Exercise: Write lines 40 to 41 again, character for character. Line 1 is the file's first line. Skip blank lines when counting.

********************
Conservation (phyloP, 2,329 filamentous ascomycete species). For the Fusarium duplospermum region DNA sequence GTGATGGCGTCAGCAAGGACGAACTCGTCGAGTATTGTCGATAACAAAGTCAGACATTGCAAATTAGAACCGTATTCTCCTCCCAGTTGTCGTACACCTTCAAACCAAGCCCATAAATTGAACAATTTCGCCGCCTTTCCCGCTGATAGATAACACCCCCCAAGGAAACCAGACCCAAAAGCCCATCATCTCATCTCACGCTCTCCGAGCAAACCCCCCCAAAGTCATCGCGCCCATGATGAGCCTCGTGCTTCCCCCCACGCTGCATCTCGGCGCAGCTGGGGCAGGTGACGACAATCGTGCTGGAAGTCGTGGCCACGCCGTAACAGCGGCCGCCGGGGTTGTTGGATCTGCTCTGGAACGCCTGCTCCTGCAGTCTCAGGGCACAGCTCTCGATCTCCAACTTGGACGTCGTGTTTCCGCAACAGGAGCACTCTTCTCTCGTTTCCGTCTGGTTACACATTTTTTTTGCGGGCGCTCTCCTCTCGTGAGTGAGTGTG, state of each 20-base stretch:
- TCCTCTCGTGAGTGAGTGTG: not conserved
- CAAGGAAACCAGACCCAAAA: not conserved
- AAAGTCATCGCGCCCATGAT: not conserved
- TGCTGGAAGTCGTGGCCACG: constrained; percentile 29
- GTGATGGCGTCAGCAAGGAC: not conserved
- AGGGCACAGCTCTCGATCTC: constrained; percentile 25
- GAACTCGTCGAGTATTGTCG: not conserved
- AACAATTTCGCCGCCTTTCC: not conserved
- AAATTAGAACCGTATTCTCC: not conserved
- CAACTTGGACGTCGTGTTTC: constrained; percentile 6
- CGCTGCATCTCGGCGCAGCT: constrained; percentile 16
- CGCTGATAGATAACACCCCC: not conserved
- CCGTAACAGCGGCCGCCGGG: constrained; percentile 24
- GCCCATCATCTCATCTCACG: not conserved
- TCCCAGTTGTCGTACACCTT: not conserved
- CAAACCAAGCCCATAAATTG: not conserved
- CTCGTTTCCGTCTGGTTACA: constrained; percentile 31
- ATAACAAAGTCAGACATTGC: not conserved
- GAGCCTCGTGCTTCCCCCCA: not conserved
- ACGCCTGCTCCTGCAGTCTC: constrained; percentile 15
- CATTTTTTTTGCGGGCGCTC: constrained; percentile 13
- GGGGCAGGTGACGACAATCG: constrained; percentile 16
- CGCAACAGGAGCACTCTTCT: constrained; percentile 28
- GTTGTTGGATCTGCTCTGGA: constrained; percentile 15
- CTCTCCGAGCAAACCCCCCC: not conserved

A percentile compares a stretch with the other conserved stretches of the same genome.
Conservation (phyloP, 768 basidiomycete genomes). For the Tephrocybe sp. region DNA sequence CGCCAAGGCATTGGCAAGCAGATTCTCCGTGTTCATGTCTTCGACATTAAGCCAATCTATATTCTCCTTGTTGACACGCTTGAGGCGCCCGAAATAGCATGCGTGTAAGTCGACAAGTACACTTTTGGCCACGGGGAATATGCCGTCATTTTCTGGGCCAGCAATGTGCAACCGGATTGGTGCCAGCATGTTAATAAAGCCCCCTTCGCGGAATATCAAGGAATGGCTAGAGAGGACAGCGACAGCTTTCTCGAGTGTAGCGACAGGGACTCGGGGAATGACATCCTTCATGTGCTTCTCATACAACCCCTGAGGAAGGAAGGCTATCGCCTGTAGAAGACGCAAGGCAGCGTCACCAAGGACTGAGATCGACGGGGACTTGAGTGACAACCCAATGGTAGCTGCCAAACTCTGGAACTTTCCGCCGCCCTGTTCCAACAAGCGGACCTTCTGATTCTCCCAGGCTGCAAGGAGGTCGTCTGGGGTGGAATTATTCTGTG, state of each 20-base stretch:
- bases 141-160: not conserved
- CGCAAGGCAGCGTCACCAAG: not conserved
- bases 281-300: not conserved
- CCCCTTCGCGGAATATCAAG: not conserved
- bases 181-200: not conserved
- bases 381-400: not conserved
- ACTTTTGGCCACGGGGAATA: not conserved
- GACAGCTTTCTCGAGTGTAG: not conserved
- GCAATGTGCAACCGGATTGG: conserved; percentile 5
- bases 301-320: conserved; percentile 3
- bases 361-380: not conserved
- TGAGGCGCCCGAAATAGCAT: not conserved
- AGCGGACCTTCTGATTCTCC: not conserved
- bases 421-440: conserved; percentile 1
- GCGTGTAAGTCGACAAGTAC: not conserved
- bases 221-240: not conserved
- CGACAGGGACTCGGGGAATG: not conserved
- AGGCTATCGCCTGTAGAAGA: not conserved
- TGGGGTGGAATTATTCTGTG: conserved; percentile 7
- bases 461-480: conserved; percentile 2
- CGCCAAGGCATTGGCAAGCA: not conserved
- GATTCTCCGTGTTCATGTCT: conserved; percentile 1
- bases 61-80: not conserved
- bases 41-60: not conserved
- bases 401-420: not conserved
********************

- TGAGGCGCCCGAAATAGCAT: not conserved
- AGCGGACCTTCTGATTCTCC: not conserved